There are many methods and products, but this setup works well for me for
converting records to wav and MP3. You need:

- Cassette (record) player with standard L/R speaker output jacks. Can be a
component (no speakers) or portable (with speakers).
- Griffin iMic USB Microphone Audio Adapter, $35ish online (works for Mac
and PC). Good printed doc.
- Y Audio Cable: one end is 2 standard L/R audio jacks, the other end is a
single audio jack. Must be long enough to reach from the cassette player to
the computer. Radio Shack, Fry's, etc.
- Goldwave audio software (free trial, $50 ), PC
only. Buy it, it's worth it.

Plug the L and R jacks of the Y audio cable into the L and R speaker jacks
on the cassette player. Plug the single jack on the other end of the Y cable
into the iMic. Plug the USB connector of the iMic into a USB port on your
computer. Make sure the switch on the iMic is set to 'speaker'. 

Read Goldwave's built-in help about getting set up and started -- the
interface is daunting at first but easy to understand with a bit of reading.
Start a cassette so there is sound coming in. You should hear it through
your computer speaker (don't worry about poor sound quality from the
computer speakers). In Goldwave, you should see the L and R channel readouts
indicating that Goldwave is getting audio input. If not, adjust the input
settings until it does.

Adjust the Goldwave recording options to the ones your project requires. You
can set these as the default, but I prefer to save and post-process files at
a higher quality, then do a batch conversion to the lower quality.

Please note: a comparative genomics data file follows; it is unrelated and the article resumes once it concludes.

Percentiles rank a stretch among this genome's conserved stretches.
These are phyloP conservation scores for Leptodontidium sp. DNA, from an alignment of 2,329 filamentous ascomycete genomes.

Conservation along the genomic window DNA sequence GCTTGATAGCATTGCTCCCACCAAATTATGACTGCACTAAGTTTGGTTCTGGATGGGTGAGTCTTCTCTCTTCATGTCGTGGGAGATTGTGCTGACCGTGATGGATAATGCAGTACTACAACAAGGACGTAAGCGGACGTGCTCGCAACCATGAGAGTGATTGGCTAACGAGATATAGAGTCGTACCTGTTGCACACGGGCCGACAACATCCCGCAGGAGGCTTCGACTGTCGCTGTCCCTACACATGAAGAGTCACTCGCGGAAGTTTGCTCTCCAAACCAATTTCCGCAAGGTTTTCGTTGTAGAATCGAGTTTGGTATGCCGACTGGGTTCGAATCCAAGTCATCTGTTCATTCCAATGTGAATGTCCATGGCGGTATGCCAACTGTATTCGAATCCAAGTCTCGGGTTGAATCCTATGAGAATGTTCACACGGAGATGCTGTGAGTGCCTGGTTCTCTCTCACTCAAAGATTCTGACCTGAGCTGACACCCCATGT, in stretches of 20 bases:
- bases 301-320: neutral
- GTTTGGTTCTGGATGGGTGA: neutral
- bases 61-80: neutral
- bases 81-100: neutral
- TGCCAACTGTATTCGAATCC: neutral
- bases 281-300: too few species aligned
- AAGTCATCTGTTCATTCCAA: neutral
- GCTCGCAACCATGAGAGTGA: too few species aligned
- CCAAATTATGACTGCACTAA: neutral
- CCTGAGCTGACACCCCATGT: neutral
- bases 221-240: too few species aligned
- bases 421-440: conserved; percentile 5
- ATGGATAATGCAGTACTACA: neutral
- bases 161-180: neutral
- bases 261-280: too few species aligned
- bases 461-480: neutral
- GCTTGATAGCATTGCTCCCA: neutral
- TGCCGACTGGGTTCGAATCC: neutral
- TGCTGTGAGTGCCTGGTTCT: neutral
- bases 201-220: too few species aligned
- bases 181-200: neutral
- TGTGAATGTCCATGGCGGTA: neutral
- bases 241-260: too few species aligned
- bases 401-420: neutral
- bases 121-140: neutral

To record, create a new Goldwave file and make sure the recording options
are correct and the empty file is long enough (30 min, 60 min, etc.). Click
Start, then start playing the cassette. You'll see the L and R channels
indicating input and hear the sound. It records in real time. Stop recording
by clicking Stop, then Save the file. Do some short test recordings and
playbacks before recording an entire tape.

Goldwave can automatically split files or stop recording when the sound
falls below a certain level. I suggest you not use these options for your
cassettes, but record each one in completion and do all splitting, deleting,
concatenating, etc. in post-processing. You can cut out the beginning and
ending silences, combine several files into one, take out pops, hisses,
crackles, etc., and probably do a bunch of other fancy editing I've never
needed to get into. 

Goldwave does not burn CDs. For that, I just use the built-in drag-and-drop
app included with XP, but there are numerous other apps for this too.


-----Original Message-----
[ at] On Behalf Of
Rick Quatro
Sent: Monday, March 20, 2006 12:00 PM
To: framers at; framers at
Subject: OT: Cassette to MP3

Hello Framers,

Excuse the off-topic request, but I have a series of cassette tapes that I
want to convert to MP3 with these specs:

Format: mp3PRO
Preset: 32 Kbps for Voice
Constant Bitrate
32 Kbps
44100 Hz
Compression rate: 22.1:1

I need to know what I need (hardware and software) to accomplish this. Any
recommendations would be appreciated.

Rick Quatro
Carmen Publishing


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